Researchers at Imperial College London's Centre for Psychedelic research have tested a common antidepressant head-to-head against psilocybin for depression — and the magic ingredient in magic mushrooms performed at least as well as the traditional meds, and possibly even better.
The study, which is the first to test the psychedelic directly against a commercial antidepressant, has drawn strafing fire for its shortcomings — weaknesses that even the authors concede — and so the result is not definitive yet.
"One of the most important aspects of this work is that people can clearly see the promise of properly delivered psilocybin therapy by viewing it compared with a more familiar, established treatment in the same study," Robin Carhart-Harris, head of the Centre and study designer and lead, said in a release.
"Psilocybin performed very favourably in this head-to-head."
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Psilocybin for depression: As regular Dope Science readers know, the field of psychedelic-assisted therapy has come back into vogue, garnering strong institutional support from august names like Johns Hopkins, NYU, and Mount Sinai.
The drugs under investigation have at times shown almost shocking, set-scientists'-Spidey-senses-tingling efficacy against some intractable mental health disorders.
Using psilocybin for depression is one of the more robust areas of study, insofar as psychedelics go. But Carhart-Harris's study is the first to compare the compound against one of our most commonly prescribed antidepressants.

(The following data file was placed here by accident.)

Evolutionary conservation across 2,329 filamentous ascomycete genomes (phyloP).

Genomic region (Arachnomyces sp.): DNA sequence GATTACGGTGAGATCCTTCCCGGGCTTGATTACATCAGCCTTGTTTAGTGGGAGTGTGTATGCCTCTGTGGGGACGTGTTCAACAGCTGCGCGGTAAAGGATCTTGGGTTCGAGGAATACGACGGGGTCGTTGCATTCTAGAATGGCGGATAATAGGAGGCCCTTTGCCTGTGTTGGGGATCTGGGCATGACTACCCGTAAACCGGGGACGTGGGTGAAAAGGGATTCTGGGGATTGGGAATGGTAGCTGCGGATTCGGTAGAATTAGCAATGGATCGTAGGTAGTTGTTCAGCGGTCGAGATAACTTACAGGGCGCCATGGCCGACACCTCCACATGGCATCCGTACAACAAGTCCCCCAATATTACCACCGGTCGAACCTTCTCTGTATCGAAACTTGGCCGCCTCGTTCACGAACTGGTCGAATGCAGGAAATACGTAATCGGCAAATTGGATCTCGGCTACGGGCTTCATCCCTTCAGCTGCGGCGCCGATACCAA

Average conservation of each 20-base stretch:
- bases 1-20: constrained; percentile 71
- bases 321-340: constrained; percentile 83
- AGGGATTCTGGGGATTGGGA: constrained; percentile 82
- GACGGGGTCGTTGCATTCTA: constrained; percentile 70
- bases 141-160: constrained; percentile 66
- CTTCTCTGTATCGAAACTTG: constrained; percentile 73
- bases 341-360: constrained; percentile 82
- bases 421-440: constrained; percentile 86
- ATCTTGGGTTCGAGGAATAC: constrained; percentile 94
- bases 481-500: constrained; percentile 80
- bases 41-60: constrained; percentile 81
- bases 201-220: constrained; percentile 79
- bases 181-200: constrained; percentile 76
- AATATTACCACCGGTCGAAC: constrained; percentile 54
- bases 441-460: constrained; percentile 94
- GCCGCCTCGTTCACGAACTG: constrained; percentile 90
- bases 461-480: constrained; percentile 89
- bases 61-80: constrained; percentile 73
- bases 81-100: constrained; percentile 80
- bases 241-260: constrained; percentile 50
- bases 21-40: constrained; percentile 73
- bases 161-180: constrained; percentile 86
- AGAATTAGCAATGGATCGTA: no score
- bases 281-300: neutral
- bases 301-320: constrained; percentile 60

Standard of Care: The ICL team's paper, published in the NEJM, set up a showdown between psilocybin and its real world competitor — the current "standard of care" for treating depression.
In the red corner was escitalopram, better known as Lexapro — the established treatment. This common antidepressant is from a class of drugs called selective serotonin-reuptake inhibitors (SSRIs).
The phase 2 trial enrolled 59 patients with moderate-to-severe major depressive disorder, split into psilocybin and escitalopram arms.
The 30 people receiving psilocybin for depression treatment had an initial dose of the psychedelic, with a follow up three weeks later. In addition, so they wouldn't know which arm of the study they were in, they were given a six-week course of placebos to pop, beginning with one a day and doubling to two a day after their second psilocybin dose.
On the escitalopram side, 29 patients had the same pill schedule as their counterparts, except in place of a placebo, they took the SSRI. But to make sure they didn't know for sure which treatment they were getting, they also went to dosing sessions, where they received tiny doses of psilocybin — a dose too small to cause a trip.
No severe adverse events were reported.
The researchers used several measures of depression to determine patients' conditions, and all but one measure showed psilocybin patients reporting greater improvements in their wellbeing.